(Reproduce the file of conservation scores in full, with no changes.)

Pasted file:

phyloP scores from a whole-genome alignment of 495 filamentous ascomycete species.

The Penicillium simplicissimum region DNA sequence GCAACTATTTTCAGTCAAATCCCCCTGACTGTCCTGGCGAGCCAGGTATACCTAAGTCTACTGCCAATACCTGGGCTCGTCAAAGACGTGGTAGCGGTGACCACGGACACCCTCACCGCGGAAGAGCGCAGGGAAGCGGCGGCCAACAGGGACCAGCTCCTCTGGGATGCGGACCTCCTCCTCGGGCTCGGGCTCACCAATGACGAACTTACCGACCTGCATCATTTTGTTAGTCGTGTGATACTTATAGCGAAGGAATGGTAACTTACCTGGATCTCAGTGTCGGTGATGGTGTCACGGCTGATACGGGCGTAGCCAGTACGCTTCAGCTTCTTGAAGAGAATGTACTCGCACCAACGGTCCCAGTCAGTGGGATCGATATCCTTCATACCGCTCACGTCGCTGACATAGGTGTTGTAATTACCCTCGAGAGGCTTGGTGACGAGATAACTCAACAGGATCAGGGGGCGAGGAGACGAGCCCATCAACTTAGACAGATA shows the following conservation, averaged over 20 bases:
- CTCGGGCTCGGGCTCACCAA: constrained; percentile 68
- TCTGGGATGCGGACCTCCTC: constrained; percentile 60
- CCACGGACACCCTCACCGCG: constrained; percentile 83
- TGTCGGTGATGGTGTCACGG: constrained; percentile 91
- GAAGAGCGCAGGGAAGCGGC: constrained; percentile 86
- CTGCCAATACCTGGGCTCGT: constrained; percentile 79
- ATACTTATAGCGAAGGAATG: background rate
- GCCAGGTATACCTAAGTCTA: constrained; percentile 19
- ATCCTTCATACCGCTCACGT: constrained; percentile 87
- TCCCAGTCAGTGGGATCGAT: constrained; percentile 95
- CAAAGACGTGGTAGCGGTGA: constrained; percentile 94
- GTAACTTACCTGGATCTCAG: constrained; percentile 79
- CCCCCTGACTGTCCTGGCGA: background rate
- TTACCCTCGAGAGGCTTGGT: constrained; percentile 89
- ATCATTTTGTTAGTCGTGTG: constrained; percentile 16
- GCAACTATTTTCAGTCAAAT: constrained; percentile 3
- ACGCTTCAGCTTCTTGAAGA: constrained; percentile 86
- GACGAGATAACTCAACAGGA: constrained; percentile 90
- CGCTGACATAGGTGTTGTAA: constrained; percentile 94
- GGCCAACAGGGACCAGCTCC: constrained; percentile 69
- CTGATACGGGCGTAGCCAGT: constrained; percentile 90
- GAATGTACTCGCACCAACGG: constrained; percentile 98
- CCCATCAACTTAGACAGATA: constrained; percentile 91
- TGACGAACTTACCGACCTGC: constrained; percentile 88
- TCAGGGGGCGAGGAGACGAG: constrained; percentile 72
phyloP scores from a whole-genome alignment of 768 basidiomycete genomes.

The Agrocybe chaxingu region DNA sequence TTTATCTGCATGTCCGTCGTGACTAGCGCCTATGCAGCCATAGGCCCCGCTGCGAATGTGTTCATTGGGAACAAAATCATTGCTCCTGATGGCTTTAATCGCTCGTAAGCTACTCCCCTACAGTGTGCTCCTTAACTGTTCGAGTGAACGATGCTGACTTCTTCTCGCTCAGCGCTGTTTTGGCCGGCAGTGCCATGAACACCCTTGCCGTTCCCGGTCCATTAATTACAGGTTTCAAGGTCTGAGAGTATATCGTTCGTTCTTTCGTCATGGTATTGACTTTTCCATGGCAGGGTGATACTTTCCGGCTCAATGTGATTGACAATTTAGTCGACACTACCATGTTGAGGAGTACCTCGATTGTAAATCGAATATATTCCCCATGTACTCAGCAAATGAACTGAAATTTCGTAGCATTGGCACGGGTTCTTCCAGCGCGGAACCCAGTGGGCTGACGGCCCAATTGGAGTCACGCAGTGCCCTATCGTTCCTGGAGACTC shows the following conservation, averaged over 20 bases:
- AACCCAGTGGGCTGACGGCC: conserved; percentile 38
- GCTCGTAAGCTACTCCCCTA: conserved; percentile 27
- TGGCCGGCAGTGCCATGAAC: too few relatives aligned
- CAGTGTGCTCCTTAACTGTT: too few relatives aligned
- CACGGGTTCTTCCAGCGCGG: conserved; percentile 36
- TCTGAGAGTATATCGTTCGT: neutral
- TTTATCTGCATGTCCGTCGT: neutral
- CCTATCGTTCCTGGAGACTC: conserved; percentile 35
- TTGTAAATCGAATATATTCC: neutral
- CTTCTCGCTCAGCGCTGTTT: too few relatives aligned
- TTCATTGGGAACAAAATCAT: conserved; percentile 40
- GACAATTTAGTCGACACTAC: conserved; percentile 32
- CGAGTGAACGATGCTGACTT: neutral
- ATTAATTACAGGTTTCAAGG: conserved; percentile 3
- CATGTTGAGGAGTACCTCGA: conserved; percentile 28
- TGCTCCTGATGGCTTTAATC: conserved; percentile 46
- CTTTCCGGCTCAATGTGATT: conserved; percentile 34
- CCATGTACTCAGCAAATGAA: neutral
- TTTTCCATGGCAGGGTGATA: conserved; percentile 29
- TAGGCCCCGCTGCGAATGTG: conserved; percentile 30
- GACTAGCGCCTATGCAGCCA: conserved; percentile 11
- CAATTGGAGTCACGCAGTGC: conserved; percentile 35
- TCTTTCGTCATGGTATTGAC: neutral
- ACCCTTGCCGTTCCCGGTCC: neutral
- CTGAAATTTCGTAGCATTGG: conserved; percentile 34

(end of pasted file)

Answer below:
phyloP scores from a whole-genome alignment of 495 filamentous ascomycete species.

The Penicillium simplicissimum region DNA sequence GCAACTATTTTCAGTCAAATCCCCCTGACTGTCCTGGCGAGCCAGGTATACCTAAGTCTACTGCCAATACCTGGGCTCGTCAAAGACGTGGTAGCGGTGACCACGGACACCCTCACCGCGGAAGAGCGCAGGGAAGCGGCGGCCAACAGGGACCAGCTCCTCTGGGATGCGGACCTCCTCCTCGGGCTCGGGCTCACCAATGACGAACTTACCGACCTGCATCATTTTGTTAGTCGTGTGATACTTATAGCGAAGGAATGGTAACTTACCTGGATCTCAGTGTCGGTGATGGTGTCACGGCTGATACGGGCGTAGCCAGTACGCTTCAGCTTCTTGAAGAGAATGTACTCGCACCAACGGTCCCAGTCAGTGGGATCGATATCCTTCATACCGCTCACGTCGCTGACATAGGTGTTGTAATTACCCTCGAGAGGCTTGGTGACGAGATAACTCAACAGGATCAGGGGGCGAGGAGACGAGCCCATCAACTTAGACAGATA shows the following conservation, averaged over 20 bases:
- CTCGGGCTCGGGCTCACCAA: constrained; percentile 68
- TCTGGGATGCGGACCTCCTC: constrained; percentile 60
- CCACGGACACCCTCACCGCG: constrained; percentile 83
- TGTCGGTGATGGTGTCACGG: constrained; percentile 91
- GAAGAGCGCAGGGAAGCGGC: constrained; percentile 86
- CTGCCAATACCTGGGCTCGT: constrained; percentile 79
- ATACTTATAGCGAAGGAATG: background rate
- GCCAGGTATACCTAAGTCTA: constrained; percentile 19
- ATCCTTCATACCGCTCACGT: constrained; percentile 87
- TCCCAGTCAGTGGGATCGAT: constrained; percentile 95
- CAAAGACGTGGTAGCGGTGA: constrained; percentile 94
- GTAACTTACCTGGATCTCAG: constrained; percentile 79
- CCCCCTGACTGTCCTGGCGA: background rate
- TTACCCTCGAGAGGCTTGGT: constrained; percentile 89
- ATCATTTTGTTAGTCGTGTG: constrained; percentile 16
- GCAACTATTTTCAGTCAAAT: constrained; percentile 3
- ACGCTTCAGCTTCTTGAAGA: constrained; percentile 86
- GACGAGATAACTCAACAGGA: constrained; percentile 90
- CGCTGACATAGGTGTTGTAA: constrained; percentile 94
- GGCCAACAGGGACCAGCTCC: constrained; percentile 69
- CTGATACGGGCGTAGCCAGT: constrained; percentile 90
- GAATGTACTCGCACCAACGG: constrained; percentile 98
- CCCATCAACTTAGACAGATA: constrained; percentile 91
- TGACGAACTTACCGACCTGC: constrained; percentile 88
- TCAGGGGGCGAGGAGACGAG: constrained; percentile 72
phyloP scores from a whole-genome alignment of 768 basidiomycete genomes.

The Agrocybe chaxingu region DNA sequence TTTATCTGCATGTCCGTCGTGACTAGCGCCTATGCAGCCATAGGCCCCGCTGCGAATGTGTTCATTGGGAACAAAATCATTGCTCCTGATGGCTTTAATCGCTCGTAAGCTACTCCCCTACAGTGTGCTCCTTAACTGTTCGAGTGAACGATGCTGACTTCTTCTCGCTCAGCGCTGTTTTGGCCGGCAGTGCCATGAACACCCTTGCCGTTCCCGGTCCATTAATTACAGGTTTCAAGGTCTGAGAGTATATCGTTCGTTCTTTCGTCATGGTATTGACTTTTCCATGGCAGGGTGATACTTTCCGGCTCAATGTGATTGACAATTTAGTCGACACTACCATGTTGAGGAGTACCTCGATTGTAAATCGAATATATTCCCCATGTACTCAGCAAATGAACTGAAATTTCGTAGCATTGGCACGGGTTCTTCCAGCGCGGAACCCAGTGGGCTGACGGCCCAATTGGAGTCACGCAGTGCCCTATCGTTCCTGGAGACTC shows the following conservation, averaged over 20 bases:
- AACCCAGTGGGCTGACGGCC: conserved; percentile 38
- GCTCGTAAGCTACTCCCCTA: conserved; percentile 27
- TGGCCGGCAGTGCCATGAAC: too few relatives aligned
- CAGTGTGCTCCTTAACTGTT: too few relatives aligned
- CACGGGTTCTTCCAGCGCGG: conserved; percentile 36
- TCTGAGAGTATATCGTTCGT: neutral
- TTTATCTGCATGTCCGTCGT: neutral
- CCTATCGTTCCTGGAGACTC: conserved; percentile 35
- TTGTAAATCGAATATATTCC: neutral
- CTTCTCGCTCAGCGCTGTTT: too few relatives aligned
- TTCATTGGGAACAAAATCAT: conserved; percentile 40
- GACAATTTAGTCGACACTAC: conserved; percentile 32
- CGAGTGAACGATGCTGACTT: neutral
- ATTAATTACAGGTTTCAAGG: conserved; percentile 3
- CATGTTGAGGAGTACCTCGA: conserved; percentile 28
- TGCTCCTGATGGCTTTAATC: conserved; percentile 46
- CTTTCCGGCTCAATGTGATT: conserved; percentile 34
- CCATGTACTCAGCAAATGAA: neutral
- TTTTCCATGGCAGGGTGATA: conserved; percentile 29
- TAGGCCCCGCTGCGAATGTG: conserved; percentile 30
- GACTAGCGCCTATGCAGCCA: conserved; percentile 11
- CAATTGGAGTCACGCAGTGC: conserved; percentile 35
- TCTTTCGTCATGGTATTGAC: neutral
- ACCCTTGCCGTTCCCGGTCC: neutral
- CTGAAATTTCGTAGCATTGG: conserved; percentile 34